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Published: December 2005
ADR update

Topical Corticosteroids: Face Facts

Prescriber Update 26(2): 30-31
December 2005

Ruth Savage, Medical Assessor, CARM, New Zealand Pharmacovigilance Centre, Dunedin; and Marius Rademaker, Dermatologist, Hamilton

The use of topical corticosteroids on the face can result in harmful skin effects such as atrophy, telangiectasia and periorificial dermatitis.  These adverse reactions are greater with the more potent steroids but can be minimised by limiting use on the face.  The risks of facial use should be communicated to patients, along with clear directions about where to apply the topical steroid and for how long to continue treatment.

Topical steroids can cause unwanted skin effects

Whilst topical corticosteroids (creams, ointments and lotions) are helpful in the management of inflammatory skin disorders of the face, they can also cause a number of adverse skin effects.  These include thinning or atrophy of the skin (due to reduction in collagen), opportunistic infection, telangiectasia, purpura, periorificial dermatitis and the worsening of rosacea.1,2  Up to ten percent of women are prone to rosacea, which will be unmasked if they use steroids to treat other eczemas.3  Periorificial (previously known as perioral) dermatitis is most commonly induced by inappropriate use of steroids on the face.3,4  The risk of these adverse effects is greater with the more potent topical steroids, and is further increased when these preparations are applied under occlusion.2

Guide to potencies of topical corticosteroids available in New Zealand (brand names in brackets)2

Mildly Potent Moderately potent Potent Very potent
Hydrocortisone 0.5% and 1% Clobetasone butyrate 0.05% (Eumovate) Betamethasone dipropionate 0.05% (Diprosone) Clobetasol propionate 0.05% (Dermol)
  Triamcinolone acetonide 0.02% (Aristocort) Betamethasone valerate 0.1% (Beta, Betnovate)  
    Diflucortolone valerate 0.1% (Nerisone)  
    Hydrocortisone butyrate 0.1% (Locoid)  
    Methylprednisolone aceponate 0.1% (Advantan)  
    Mometasone furoate 0.1% (Elocon)  

New Zealand reports continue to be received

The Centre for Adverse Reactions Monitoring has received 14 reports, some recently, of facial skin damage attributed to the use of potent topical corticosteroids.  The adverse events included telangiectasia, abnormal pigmentation, periorificial dermatitis, rosacea, skin atrophy and striae.  These reports were primarily for mometasone but all topical steroids carry this risk, especially the more potent ones.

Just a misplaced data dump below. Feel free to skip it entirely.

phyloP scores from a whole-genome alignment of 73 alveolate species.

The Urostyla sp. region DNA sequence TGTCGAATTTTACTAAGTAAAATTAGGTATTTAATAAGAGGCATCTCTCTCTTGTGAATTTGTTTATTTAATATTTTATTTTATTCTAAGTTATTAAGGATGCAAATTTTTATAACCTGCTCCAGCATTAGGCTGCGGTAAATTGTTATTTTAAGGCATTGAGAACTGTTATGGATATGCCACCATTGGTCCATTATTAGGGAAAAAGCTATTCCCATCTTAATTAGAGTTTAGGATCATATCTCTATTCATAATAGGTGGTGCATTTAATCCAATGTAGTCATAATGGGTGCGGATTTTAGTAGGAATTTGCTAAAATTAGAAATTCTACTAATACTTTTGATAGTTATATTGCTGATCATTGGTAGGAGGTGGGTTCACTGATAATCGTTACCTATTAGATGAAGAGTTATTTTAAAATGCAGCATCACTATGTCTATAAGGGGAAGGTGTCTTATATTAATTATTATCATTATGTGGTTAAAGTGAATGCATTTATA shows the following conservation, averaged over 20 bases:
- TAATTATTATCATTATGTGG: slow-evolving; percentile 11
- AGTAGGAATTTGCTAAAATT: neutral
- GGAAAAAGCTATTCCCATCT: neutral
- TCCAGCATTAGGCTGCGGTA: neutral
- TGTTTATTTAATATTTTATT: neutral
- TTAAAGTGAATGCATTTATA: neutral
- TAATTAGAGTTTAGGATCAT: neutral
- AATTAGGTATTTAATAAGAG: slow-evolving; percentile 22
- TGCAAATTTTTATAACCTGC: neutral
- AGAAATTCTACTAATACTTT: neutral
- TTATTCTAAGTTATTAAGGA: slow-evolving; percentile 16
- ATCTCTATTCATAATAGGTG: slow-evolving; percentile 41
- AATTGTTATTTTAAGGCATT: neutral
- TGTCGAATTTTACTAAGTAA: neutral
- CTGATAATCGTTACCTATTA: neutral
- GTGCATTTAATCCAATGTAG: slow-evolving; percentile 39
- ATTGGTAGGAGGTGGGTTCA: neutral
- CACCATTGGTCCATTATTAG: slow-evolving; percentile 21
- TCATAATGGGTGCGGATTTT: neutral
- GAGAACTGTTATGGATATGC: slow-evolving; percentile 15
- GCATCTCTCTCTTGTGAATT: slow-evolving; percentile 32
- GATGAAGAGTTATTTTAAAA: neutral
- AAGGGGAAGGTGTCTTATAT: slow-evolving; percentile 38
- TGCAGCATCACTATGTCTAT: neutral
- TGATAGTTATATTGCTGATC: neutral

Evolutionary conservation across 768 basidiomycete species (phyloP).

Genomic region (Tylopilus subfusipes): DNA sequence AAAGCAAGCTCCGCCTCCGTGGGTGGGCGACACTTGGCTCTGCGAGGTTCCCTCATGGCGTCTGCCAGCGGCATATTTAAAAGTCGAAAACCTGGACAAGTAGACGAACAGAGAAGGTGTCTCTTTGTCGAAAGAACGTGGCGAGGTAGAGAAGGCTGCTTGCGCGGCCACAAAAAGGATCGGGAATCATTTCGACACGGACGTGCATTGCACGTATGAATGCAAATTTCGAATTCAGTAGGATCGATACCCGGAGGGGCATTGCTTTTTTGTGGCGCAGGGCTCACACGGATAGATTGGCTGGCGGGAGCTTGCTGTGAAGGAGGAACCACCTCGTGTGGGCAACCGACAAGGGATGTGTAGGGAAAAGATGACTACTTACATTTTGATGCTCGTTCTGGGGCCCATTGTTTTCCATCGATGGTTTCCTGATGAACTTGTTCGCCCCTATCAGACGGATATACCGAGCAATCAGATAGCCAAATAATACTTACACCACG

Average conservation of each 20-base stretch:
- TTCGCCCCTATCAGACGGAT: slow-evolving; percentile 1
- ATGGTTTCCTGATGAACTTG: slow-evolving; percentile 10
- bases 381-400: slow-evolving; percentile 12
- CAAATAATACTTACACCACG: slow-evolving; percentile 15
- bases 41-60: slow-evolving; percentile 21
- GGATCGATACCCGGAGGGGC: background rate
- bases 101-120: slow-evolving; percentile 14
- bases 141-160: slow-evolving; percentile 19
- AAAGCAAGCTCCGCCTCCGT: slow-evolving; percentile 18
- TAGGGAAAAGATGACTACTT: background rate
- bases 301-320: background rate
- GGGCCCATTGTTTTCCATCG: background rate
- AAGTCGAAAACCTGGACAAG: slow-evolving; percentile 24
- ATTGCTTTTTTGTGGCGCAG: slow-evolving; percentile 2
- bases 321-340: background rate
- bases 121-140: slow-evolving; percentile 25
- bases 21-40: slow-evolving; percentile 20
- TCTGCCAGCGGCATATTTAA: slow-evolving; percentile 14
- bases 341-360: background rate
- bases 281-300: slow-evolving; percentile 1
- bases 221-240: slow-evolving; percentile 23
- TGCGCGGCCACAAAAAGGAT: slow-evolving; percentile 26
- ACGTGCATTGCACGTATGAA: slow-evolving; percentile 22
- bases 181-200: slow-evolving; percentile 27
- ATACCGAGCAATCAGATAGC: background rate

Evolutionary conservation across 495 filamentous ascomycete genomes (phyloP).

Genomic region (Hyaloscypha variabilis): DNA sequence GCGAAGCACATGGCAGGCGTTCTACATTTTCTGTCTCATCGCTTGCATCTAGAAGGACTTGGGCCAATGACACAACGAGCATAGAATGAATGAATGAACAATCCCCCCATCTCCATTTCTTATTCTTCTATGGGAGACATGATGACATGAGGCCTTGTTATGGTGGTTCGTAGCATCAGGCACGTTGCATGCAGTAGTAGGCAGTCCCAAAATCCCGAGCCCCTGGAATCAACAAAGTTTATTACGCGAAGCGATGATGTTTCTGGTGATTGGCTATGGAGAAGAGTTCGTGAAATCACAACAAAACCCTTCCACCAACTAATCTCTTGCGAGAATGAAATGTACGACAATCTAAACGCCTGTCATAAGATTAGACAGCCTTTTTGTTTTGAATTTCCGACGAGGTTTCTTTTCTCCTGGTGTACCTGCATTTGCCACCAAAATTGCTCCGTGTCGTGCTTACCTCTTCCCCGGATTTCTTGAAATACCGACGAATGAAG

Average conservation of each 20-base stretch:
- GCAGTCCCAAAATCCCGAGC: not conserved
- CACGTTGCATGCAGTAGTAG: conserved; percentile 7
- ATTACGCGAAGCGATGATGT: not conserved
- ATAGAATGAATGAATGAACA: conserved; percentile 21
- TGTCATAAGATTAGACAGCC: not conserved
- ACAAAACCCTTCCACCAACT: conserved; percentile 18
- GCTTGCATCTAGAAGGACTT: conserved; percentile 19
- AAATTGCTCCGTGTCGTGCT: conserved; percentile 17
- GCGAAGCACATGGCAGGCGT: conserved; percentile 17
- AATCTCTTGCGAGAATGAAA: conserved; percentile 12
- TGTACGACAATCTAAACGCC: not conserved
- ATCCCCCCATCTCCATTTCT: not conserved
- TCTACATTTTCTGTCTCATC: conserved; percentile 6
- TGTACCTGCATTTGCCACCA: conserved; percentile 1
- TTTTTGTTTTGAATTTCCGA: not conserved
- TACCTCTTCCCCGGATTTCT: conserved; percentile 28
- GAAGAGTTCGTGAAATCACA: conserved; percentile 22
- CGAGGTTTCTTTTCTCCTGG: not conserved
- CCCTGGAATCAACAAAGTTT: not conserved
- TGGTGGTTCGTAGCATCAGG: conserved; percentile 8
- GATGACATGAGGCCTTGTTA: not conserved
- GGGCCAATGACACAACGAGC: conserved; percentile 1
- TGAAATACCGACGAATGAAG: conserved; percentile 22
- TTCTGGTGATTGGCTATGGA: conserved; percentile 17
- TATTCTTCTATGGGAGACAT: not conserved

Minimise use on the face and inform patients of risks

While the reactions are well recognised, they are avoidable.  Prescribers are reminded that topical corticosteroids should not be used on the face except for very short periods (i.e. less than two weeks) for inflammatory dermatoses such as psoriasis and eczema that are unresponsive to other treatments.5  The use of topical corticosteroids on the eyelids or around the eyes should always be limited because the skin in this area is particularly thin.

Patients should be warned against using any steroid on their face unless advised to do so by their doctor, and that facial application should be limited to two weeks or less.  The risks of facial use should be clearly explained to patients.  The development or worsening of dermatitis around the mouth and eyes, or the development of erythema or prominent blood vessels on the cheeks, indicates that treatment should be discontinued.1,3

Provide patients with strict instructions for use

Prescriptions written for topical steroids should include explicit instructions about where and how often to apply the preparation, and the body areas where use must be avoided.  Pharmacists should ensure these directions are included on the dispensing label.  Prescribers should bear in mind that patients may keep unused or leftover corticosteroid skin preparations for some time after they are prescribed and thus forget the original indication or instructions for use.  The prescribing of unnecessarily large quantities should be avoided.  Patients should be warned not to share their topical steroid preparation with other people as this may result in unsafe application to unsuitable areas such as the face, as well as the potentially inappropriate treatment of undiagnosed skin conditions.

Competing interests (authors): none declared.

References
  1. Skin Disorders. In Davies DM, Ferner RE, de Glanville H (Eds) Davies's Textbook of Adverse Drug Reactions 5th Edn. 1998: London, p 577.
  2. Corticosteroids. In Sweetman SC (Ed) Martindale 34th Edn. 2005: Great Britain, p.1070-1075.
  3. Personal communication, 24 October 2005. Dermatologist, Hamilton. 
  4. DermNet NZ - web site of the New Zealand Dermatological Society Incorporated. Perioral dermatitis. http://dermnetnz.org/acne/perioral-dermatitis.html
  5. Rademaker M. Topical hydrocortisone. In Dollery CT (Ed) Therapeutic drugs. A clinical pharmacopoeia 2nd Edn. 1999: Edinburgh, p.H61-64.